Dalibor

The highest point of Kilimanjaro View from the summit Summit at last

2017 – David and Marika

"Due to work circumstances, we set off for a trip to Kilimanjaro during the rainy season – in November. We chose a six-day trek from Machame Gate. On the way we slept in the Machame, Shira, Baranco, Barafu, and Mweka camps. Right on the first day in the rain forest zone, we were washed down by a heavy African downpour. Gore-Tex, raincoats, waterproofing – nothing helped. We were soaked wet.

On the second day we crossed through a strip of tree heathers to reach an area with giant groundsels (Dendrosenecio). The path was extremely steep and in the morning we were dizzy. It was not possible to eat all the food that was served to us. The top of Kilimanjaro seemed to be quite close in the morning of the third day. The edge of its crater was clearly visible. The highest point of that day was the Lava Tower at 4 600 m. We reached it in four hours. After that we hurried down back to camp. The descent was again very steep and we stumbled down the path, which turned into a wild stream in the heavy rain.

The morning of the following day offered us amazing views in all directions. The sun came out from behind the Baranco Wall where the path cuts into a broad ridge. Once we climbed the wall we were rewarded with a view over an endless sea of clouds, with only the peak of Mount Meru rising through. After another three hours we reached the highest base camp. On the fourth day we got up before midnight and put on all the clothes we had. Our guides Bakari and Emmanuel, one Muslim and one Christian, prayed for a successful climb. I felt sick, probably due to nerves, or possibly the altitude or hunger.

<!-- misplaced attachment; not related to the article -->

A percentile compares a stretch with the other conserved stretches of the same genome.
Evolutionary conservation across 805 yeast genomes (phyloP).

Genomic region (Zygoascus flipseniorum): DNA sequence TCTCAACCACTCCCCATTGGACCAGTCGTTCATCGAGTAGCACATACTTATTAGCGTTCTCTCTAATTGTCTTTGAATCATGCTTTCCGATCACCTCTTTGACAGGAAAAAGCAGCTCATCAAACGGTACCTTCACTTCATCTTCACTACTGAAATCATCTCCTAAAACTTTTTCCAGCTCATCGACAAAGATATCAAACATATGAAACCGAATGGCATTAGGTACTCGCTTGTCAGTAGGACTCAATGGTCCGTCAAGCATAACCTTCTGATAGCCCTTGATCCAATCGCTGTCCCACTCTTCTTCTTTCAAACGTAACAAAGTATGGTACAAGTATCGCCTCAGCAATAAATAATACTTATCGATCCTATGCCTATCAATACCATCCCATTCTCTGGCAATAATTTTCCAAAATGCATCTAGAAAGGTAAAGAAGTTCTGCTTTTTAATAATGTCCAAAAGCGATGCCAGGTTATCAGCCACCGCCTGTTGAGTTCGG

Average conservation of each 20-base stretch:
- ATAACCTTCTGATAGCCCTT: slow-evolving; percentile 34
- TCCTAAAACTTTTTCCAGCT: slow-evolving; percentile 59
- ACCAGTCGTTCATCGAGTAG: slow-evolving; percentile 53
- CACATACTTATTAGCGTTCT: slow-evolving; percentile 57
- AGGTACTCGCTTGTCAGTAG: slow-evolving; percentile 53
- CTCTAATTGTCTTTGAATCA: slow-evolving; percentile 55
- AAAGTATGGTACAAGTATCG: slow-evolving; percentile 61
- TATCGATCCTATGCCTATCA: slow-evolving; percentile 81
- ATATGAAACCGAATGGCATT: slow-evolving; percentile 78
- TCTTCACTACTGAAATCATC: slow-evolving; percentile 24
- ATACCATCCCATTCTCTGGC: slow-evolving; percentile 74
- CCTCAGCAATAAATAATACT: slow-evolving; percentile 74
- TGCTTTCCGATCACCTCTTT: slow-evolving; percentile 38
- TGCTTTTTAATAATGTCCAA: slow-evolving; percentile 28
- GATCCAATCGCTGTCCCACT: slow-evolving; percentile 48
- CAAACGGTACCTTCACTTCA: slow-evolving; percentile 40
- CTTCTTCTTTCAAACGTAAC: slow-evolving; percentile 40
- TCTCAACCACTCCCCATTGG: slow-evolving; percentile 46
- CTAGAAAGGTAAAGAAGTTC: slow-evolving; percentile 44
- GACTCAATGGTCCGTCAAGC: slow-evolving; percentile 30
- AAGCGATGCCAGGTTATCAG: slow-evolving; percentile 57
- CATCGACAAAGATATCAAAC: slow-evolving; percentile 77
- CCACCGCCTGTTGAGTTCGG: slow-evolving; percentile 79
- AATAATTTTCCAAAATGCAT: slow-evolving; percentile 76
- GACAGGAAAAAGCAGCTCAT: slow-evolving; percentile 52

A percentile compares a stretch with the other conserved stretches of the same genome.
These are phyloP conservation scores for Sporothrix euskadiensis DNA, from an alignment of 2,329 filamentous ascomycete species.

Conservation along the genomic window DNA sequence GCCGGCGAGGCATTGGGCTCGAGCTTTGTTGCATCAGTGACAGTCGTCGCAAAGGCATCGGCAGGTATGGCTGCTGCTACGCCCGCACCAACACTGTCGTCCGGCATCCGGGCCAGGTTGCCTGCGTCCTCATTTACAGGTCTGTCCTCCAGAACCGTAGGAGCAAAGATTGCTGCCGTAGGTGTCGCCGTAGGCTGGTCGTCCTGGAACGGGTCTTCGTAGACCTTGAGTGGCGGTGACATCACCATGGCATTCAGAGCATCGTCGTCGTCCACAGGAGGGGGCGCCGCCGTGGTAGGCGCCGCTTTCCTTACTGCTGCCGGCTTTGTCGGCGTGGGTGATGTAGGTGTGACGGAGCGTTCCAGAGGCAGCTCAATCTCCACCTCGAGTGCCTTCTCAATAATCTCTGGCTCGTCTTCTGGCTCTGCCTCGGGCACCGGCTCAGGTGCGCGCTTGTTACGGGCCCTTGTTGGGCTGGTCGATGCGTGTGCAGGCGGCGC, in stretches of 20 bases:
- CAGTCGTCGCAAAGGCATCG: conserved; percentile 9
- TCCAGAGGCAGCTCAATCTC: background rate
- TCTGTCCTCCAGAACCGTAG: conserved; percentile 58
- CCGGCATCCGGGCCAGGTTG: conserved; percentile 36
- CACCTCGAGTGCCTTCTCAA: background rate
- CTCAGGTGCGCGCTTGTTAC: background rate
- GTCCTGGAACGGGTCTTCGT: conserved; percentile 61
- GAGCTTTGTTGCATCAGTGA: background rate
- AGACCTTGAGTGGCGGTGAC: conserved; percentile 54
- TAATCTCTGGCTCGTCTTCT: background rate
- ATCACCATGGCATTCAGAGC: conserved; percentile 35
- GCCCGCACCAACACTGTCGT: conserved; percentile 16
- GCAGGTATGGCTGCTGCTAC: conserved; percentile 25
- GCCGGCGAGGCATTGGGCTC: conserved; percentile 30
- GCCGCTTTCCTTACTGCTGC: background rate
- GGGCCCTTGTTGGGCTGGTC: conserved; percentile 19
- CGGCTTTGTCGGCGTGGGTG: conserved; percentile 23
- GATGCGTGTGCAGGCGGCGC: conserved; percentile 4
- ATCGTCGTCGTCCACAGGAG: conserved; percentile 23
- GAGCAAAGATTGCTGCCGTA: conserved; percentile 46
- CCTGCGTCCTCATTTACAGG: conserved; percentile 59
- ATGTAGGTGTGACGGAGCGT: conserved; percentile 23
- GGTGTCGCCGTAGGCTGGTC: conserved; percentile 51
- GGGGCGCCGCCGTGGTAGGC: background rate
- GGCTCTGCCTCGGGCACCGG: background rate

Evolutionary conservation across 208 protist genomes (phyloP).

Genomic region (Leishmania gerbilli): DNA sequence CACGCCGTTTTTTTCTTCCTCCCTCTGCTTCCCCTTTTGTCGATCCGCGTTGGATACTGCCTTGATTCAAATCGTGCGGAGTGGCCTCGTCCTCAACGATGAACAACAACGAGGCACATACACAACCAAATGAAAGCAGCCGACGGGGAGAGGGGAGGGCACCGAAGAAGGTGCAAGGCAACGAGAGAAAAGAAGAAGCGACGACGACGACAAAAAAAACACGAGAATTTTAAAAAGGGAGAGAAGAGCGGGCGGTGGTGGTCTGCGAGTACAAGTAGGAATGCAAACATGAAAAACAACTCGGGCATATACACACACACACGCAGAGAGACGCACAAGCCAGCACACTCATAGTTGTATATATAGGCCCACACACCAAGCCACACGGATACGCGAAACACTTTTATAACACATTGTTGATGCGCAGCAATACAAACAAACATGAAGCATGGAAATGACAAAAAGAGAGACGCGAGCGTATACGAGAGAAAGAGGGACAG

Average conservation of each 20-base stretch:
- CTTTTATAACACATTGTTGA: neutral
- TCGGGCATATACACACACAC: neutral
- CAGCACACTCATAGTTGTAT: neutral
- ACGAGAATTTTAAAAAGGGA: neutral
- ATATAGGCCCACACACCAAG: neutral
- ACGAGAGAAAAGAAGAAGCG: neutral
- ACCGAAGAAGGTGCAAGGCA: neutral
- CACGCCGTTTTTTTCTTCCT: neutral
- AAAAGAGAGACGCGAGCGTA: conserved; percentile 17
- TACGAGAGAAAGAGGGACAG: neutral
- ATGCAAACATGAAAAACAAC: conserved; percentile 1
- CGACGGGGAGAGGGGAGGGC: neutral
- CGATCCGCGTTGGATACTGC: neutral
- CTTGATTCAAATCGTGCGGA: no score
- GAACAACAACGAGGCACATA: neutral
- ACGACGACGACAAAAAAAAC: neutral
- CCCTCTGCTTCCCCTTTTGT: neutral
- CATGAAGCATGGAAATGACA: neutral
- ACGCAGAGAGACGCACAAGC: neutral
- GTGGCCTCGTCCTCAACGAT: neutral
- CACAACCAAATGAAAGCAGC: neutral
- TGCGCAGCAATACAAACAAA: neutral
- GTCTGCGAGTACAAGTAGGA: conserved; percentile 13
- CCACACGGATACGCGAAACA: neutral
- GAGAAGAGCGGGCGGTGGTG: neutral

One by one we passed three other groups of slowpokes. Suddenly, we were already in the middle of a steep section leading to Stella Point (the edge of the crater). It became necessary to stop more and more often to take a breath. The trail got steeper and steeper until I got the impression that we were walking up vertically. It seemed that if it got any steeper, the whole mountain would fall over. I kept looking up. Where’s that bloody Stella Point? The higher we got, the harder and colder it became. But we could not give up, not now that we were so high. Finally, we reached Stella Point (5 756 m) and admired the orange-purple colors on the horizon – the first signs of the rising sun. Gorgeous! Only 700 meters left to the top, with 150 meters of altitude to climb. We set off with fresh hope. After six hours of walking we reach the summit of Kilimanjaro (5 895 m), and we were there all alone…

We descended down Machame Route to Barafu camp. The sun was up and it got warmer. We were finally able to see the trail and it looked quite insane. At the camp we thanked both Emmanuel and Bakari for their support and for setting the right pace, and then fell into our tent dead tired. On the morning of the last day right after packing, our porters started running down through the jungle, something forcing them towards the lowlands, while our aching knees forced us to adopt a much slower pace."

Marika

Monkey in the jungle Uhuru Peak Saying goodbye

2016 – Petr's Group